Your old mascara wand can help your cat (seriously!)

Two weeks ago, we told you that you can brush your cat with a toothbrush when applying Convivial House Cat or a few drops of one of our flower essences. The reason is that the bristles mimic the feel of a cat mother’s sandpapery tongue with the familiar sensation they loved as kittens, which is still very soothing to adult cats. We feel this maternal sensation benefits the usage of our products from the loving touch of something bristly like a toothbrush, and we just learned that a cleaned/bleached mascara wand has the same feel and purpose!

And because we are zero-wasters (or try to be!) and hope you are too we knew you’d be excited to know that your old mascara wands not only have benefits for your cat, but you can also be a wildlife hero! Wildlife rescue organizations and rehabilitation professionals use them to remove all sort of icky things like oil on a bird’s feathers or fur after a spill, mites, fly eggs and larvae. They love mascara wands for their small size and that the bristles are so close together. And yes, you can follow their lead and use one to remove similar debris from your cat’s fur.

We’d read that mascara wands were ok to use to clean around wounds, but wondered if that information was unsafe so we asked a favorite Friend of Cat Faeries, veterinarian and animal communicator Joy Mason (www.joymason.com) what she thought about using mascara wands to wound clean. This is what she said: “I have been thinking about the mascara brush and cleaning a wound. I would recommend it for brushing the cat, but not for cleaning a wound. If the cat has a wound, I would recommend cleaning it with Chlorhexidene and warm water, put some coconut oil on it or if it is really bad then use a high-quality honey to help it heal.”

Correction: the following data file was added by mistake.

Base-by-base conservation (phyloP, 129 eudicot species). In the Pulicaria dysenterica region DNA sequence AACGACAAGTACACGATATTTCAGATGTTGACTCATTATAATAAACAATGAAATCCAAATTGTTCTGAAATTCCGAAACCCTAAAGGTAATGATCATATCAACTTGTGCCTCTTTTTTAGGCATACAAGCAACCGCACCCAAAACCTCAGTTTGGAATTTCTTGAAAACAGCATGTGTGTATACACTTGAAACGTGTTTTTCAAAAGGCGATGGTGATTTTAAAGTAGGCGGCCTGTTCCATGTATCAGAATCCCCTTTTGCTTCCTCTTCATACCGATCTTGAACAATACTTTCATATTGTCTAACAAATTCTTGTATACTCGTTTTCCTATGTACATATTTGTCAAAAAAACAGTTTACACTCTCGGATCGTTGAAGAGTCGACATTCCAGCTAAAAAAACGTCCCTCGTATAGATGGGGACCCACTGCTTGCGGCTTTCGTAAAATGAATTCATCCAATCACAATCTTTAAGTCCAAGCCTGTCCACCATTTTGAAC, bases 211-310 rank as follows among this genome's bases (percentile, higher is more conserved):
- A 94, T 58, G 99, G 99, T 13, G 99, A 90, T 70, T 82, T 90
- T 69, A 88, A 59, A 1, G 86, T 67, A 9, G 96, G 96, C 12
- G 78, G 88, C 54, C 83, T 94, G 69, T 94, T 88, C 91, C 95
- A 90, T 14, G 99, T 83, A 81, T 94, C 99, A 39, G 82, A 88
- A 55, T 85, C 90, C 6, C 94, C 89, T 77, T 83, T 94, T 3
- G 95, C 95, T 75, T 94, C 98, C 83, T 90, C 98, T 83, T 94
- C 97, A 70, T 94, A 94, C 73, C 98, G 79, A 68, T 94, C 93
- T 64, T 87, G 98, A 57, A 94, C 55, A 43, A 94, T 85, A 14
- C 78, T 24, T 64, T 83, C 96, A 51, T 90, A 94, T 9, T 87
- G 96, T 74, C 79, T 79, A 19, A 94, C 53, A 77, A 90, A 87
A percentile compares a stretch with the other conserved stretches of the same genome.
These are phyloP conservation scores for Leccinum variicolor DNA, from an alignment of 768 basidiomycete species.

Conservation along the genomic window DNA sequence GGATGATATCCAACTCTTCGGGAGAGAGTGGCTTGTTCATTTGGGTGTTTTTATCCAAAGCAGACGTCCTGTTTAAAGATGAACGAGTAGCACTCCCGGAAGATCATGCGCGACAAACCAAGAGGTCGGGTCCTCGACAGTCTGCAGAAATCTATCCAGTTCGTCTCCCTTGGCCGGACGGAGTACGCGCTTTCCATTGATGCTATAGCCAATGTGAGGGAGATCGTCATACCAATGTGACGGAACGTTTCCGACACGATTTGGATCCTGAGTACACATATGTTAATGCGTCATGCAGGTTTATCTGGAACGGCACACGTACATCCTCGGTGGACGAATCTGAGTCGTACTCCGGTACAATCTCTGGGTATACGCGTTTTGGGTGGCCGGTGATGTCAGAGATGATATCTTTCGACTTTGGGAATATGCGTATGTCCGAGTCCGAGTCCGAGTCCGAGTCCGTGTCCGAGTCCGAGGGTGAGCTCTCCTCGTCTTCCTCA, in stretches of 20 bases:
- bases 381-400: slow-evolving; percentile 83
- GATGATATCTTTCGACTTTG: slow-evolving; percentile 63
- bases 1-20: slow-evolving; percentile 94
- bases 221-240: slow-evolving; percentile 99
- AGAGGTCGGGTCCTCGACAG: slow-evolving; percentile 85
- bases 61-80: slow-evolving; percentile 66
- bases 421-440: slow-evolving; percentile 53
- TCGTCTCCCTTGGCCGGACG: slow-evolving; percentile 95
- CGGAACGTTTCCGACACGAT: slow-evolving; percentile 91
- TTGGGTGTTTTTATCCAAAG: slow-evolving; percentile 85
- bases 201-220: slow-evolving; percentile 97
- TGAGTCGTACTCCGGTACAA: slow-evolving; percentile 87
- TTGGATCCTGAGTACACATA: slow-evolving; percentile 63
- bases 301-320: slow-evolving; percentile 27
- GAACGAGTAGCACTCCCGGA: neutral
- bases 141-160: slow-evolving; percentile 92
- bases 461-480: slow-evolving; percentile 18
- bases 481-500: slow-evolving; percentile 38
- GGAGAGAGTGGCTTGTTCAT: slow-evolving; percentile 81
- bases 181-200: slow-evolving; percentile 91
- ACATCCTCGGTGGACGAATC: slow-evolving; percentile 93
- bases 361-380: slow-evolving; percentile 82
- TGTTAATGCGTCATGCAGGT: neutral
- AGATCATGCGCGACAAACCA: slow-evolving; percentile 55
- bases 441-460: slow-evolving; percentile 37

Always wash and bleach the mascara wand when it’s time to get a new tube and send the old wand onto its new home! By the way for the health of your eyes, mascara should be discarded every 2 months, 3 months at the most.

Save one or two old mascara wands for your own use and mail the rest after you’ve washed and bleached them. How much bleach? Dr. Mason, also known as Auntie Joy tells us the Clorox bleach needs to be diluted with water. This is how her clinic dilutes it for dogs to prevent Parvo: “In the clinic we recommend that people use a 4:1 dilution of water to Clorox if they want to put a foot bath at their front door to prevent Parvo virus from being spread if there is an outbreak in their neighborhood “ The same dilution would be good for the mascara wand.

How to clean a mascara wand without making a huge mess!

As you might imagine cleaning off a mascara wand is messy! Auntie Cat Faerie using her Virgo logic came up with this easy method! While she hates throwing things away she hates wasting water more so grab some paper towels. While wearing disposable gloves use your paper towels to wipe off as much mascara as you can, otherwise your hands will be very stained. Using a few damp Qtips scoop out as much mascara as you can from where the wand in attached to the cap. An empty narrow glass jam jar the height of your wand with 1 part Clorox and 4 parts water will allow the wand to stand up straight making removing it easy for you. The bleach will most likely remove any traces of mascara that you couldn’t rub off. Rinse in hot water when finished.

If you don’t have a wildlife group near you here are organizations that want them:

Wildlife Wands
PO Box 1586
Southwick MA 01077
https://www.facebook.com/wildlifewands/

Appalachian Wildlife Refuge
P.O. Box 1211